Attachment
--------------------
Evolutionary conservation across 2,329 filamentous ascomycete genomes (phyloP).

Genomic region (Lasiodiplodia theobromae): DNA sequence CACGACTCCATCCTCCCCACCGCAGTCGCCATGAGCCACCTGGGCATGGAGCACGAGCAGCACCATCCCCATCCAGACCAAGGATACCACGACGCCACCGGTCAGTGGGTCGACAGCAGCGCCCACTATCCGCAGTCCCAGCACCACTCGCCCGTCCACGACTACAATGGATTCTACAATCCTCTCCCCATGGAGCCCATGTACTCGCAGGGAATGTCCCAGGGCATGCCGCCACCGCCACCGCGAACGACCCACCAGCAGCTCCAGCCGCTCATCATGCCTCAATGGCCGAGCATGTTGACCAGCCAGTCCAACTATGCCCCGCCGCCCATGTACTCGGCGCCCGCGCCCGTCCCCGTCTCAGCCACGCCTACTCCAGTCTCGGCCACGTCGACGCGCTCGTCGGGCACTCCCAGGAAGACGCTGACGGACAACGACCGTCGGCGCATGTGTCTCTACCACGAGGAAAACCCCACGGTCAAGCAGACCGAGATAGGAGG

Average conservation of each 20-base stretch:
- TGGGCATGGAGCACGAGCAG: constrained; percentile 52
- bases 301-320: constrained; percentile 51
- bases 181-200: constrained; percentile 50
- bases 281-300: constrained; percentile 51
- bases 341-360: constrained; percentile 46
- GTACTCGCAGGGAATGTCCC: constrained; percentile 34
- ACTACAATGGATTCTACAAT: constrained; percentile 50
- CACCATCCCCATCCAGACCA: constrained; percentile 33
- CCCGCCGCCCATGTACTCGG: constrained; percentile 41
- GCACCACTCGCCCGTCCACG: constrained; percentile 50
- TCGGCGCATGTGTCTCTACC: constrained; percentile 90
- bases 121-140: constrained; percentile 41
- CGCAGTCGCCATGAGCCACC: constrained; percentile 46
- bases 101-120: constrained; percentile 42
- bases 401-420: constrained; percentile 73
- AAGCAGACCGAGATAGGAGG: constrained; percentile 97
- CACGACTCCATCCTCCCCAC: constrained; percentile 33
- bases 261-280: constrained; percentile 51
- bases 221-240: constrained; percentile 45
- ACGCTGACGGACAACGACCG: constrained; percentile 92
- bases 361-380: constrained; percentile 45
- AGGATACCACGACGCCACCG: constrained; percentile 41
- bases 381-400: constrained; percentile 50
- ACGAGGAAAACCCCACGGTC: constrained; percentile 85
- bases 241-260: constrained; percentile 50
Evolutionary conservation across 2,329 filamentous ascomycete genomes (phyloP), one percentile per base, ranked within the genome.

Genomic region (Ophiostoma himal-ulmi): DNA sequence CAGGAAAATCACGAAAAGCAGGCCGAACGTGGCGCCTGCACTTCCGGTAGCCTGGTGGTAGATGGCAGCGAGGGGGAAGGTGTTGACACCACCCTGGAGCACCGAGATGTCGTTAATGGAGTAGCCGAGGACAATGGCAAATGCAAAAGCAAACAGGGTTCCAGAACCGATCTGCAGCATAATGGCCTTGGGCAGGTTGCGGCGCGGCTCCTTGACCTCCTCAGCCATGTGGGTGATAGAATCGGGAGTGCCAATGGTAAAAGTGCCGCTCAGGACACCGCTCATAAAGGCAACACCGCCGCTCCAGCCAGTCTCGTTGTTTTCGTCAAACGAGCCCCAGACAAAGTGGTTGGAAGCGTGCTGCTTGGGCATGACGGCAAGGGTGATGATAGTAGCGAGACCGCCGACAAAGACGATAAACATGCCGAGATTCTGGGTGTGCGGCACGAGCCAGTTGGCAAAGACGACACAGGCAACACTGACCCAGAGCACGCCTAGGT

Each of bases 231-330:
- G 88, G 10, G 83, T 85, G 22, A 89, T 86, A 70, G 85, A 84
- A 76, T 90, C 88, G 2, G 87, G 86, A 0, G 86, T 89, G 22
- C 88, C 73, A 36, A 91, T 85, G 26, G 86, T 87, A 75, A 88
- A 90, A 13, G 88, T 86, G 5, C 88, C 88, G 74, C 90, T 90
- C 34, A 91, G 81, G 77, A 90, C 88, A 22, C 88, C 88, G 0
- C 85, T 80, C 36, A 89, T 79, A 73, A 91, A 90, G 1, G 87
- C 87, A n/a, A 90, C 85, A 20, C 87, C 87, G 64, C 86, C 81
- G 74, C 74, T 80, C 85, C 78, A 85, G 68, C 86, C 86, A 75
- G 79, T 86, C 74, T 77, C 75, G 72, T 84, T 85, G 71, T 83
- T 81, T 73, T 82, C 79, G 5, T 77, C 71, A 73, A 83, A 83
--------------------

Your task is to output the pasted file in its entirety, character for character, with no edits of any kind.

Evolutionary conservation across 2,329 filamentous ascomycete genomes (phyloP).

Genomic region (Lasiodiplodia theobromae): DNA sequence CACGACTCCATCCTCCCCACCGCAGTCGCCATGAGCCACCTGGGCATGGAGCACGAGCAGCACCATCCCCATCCAGACCAAGGATACCACGACGCCACCGGTCAGTGGGTCGACAGCAGCGCCCACTATCCGCAGTCCCAGCACCACTCGCCCGTCCACGACTACAATGGATTCTACAATCCTCTCCCCATGGAGCCCATGTACTCGCAGGGAATGTCCCAGGGCATGCCGCCACCGCCACCGCGAACGACCCACCAGCAGCTCCAGCCGCTCATCATGCCTCAATGGCCGAGCATGTTGACCAGCCAGTCCAACTATGCCCCGCCGCCCATGTACTCGGCGCCCGCGCCCGTCCCCGTCTCAGCCACGCCTACTCCAGTCTCGGCCACGTCGACGCGCTCGTCGGGCACTCCCAGGAAGACGCTGACGGACAACGACCGTCGGCGCATGTGTCTCTACCACGAGGAAAACCCCACGGTCAAGCAGACCGAGATAGGAGG

Average conservation of each 20-base stretch:
- TGGGCATGGAGCACGAGCAG: constrained; percentile 52
- bases 301-320: constrained; percentile 51
- bases 181-200: constrained; percentile 50
- bases 281-300: constrained; percentile 51
- bases 341-360: constrained; percentile 46
- GTACTCGCAGGGAATGTCCC: constrained; percentile 34
- ACTACAATGGATTCTACAAT: constrained; percentile 50
- CACCATCCCCATCCAGACCA: constrained; percentile 33
- CCCGCCGCCCATGTACTCGG: constrained; percentile 41
- GCACCACTCGCCCGTCCACG: constrained; percentile 50
- TCGGCGCATGTGTCTCTACC: constrained; percentile 90
- bases 121-140: constrained; percentile 41
- CGCAGTCGCCATGAGCCACC: constrained; percentile 46
- bases 101-120: constrained; percentile 42
- bases 401-420: constrained; percentile 73
- AAGCAGACCGAGATAGGAGG: constrained; percentile 97
- CACGACTCCATCCTCCCCAC: constrained; percentile 33
- bases 261-280: constrained; percentile 51
- bases 221-240: constrained; percentile 45
- ACGCTGACGGACAACGACCG: constrained; percentile 92
- bases 361-380: constrained; percentile 45
- AGGATACCACGACGCCACCG: constrained; percentile 41
- bases 381-400: constrained; percentile 50
- ACGAGGAAAACCCCACGGTC: constrained; percentile 85
- bases 241-260: constrained; percentile 50
Evolutionary conservation across 2,329 filamentous ascomycete genomes (phyloP), one percentile per base, ranked within the genome.

Genomic region (Ophiostoma himal-ulmi): DNA sequence CAGGAAAATCACGAAAAGCAGGCCGAACGTGGCGCCTGCACTTCCGGTAGCCTGGTGGTAGATGGCAGCGAGGGGGAAGGTGTTGACACCACCCTGGAGCACCGAGATGTCGTTAATGGAGTAGCCGAGGACAATGGCAAATGCAAAAGCAAACAGGGTTCCAGAACCGATCTGCAGCATAATGGCCTTGGGCAGGTTGCGGCGCGGCTCCTTGACCTCCTCAGCCATGTGGGTGATAGAATCGGGAGTGCCAATGGTAAAAGTGCCGCTCAGGACACCGCTCATAAAGGCAACACCGCCGCTCCAGCCAGTCTCGTTGTTTTCGTCAAACGAGCCCCAGACAAAGTGGTTGGAAGCGTGCTGCTTGGGCATGACGGCAAGGGTGATGATAGTAGCGAGACCGCCGACAAAGACGATAAACATGCCGAGATTCTGGGTGTGCGGCACGAGCCAGTTGGCAAAGACGACACAGGCAACACTGACCCAGAGCACGCCTAGGT

Each of bases 231-330:
- G 88, G 10, G 83, T 85, G 22, A 89, T 86, A 70, G 85, A 84
- A 76, T 90, C 88, G 2, G 87, G 86, A 0, G 86, T 89, G 22
- C 88, C 73, A 36, A 91, T 85, G 26, G 86, T 87, A 75, A 88
- A 90, A 13, G 88, T 86, G 5, C 88, C 88, G 74, C 90, T 90
- C 34, A 91, G 81, G 77, A 90, C 88, A 22, C 88, C 88, G 0
- C 85, T 80, C 36, A 89, T 79, A 73, A 91, A 90, G 1, G 87
- C 87, A n/a, A 90, C 85, A 20, C 87, C 87, G 64, C 86, C 81
- G 74, C 74, T 80, C 85, C 78, A 85, G 68, C 86, C 86, A 75
- G 79, T 86, C 74, T 77, C 75, G 72, T 84, T 85, G 71, T 83
- T 81, T 73, T 82, C 79, G 5, T 77, C 71, A 73, A 83, A 83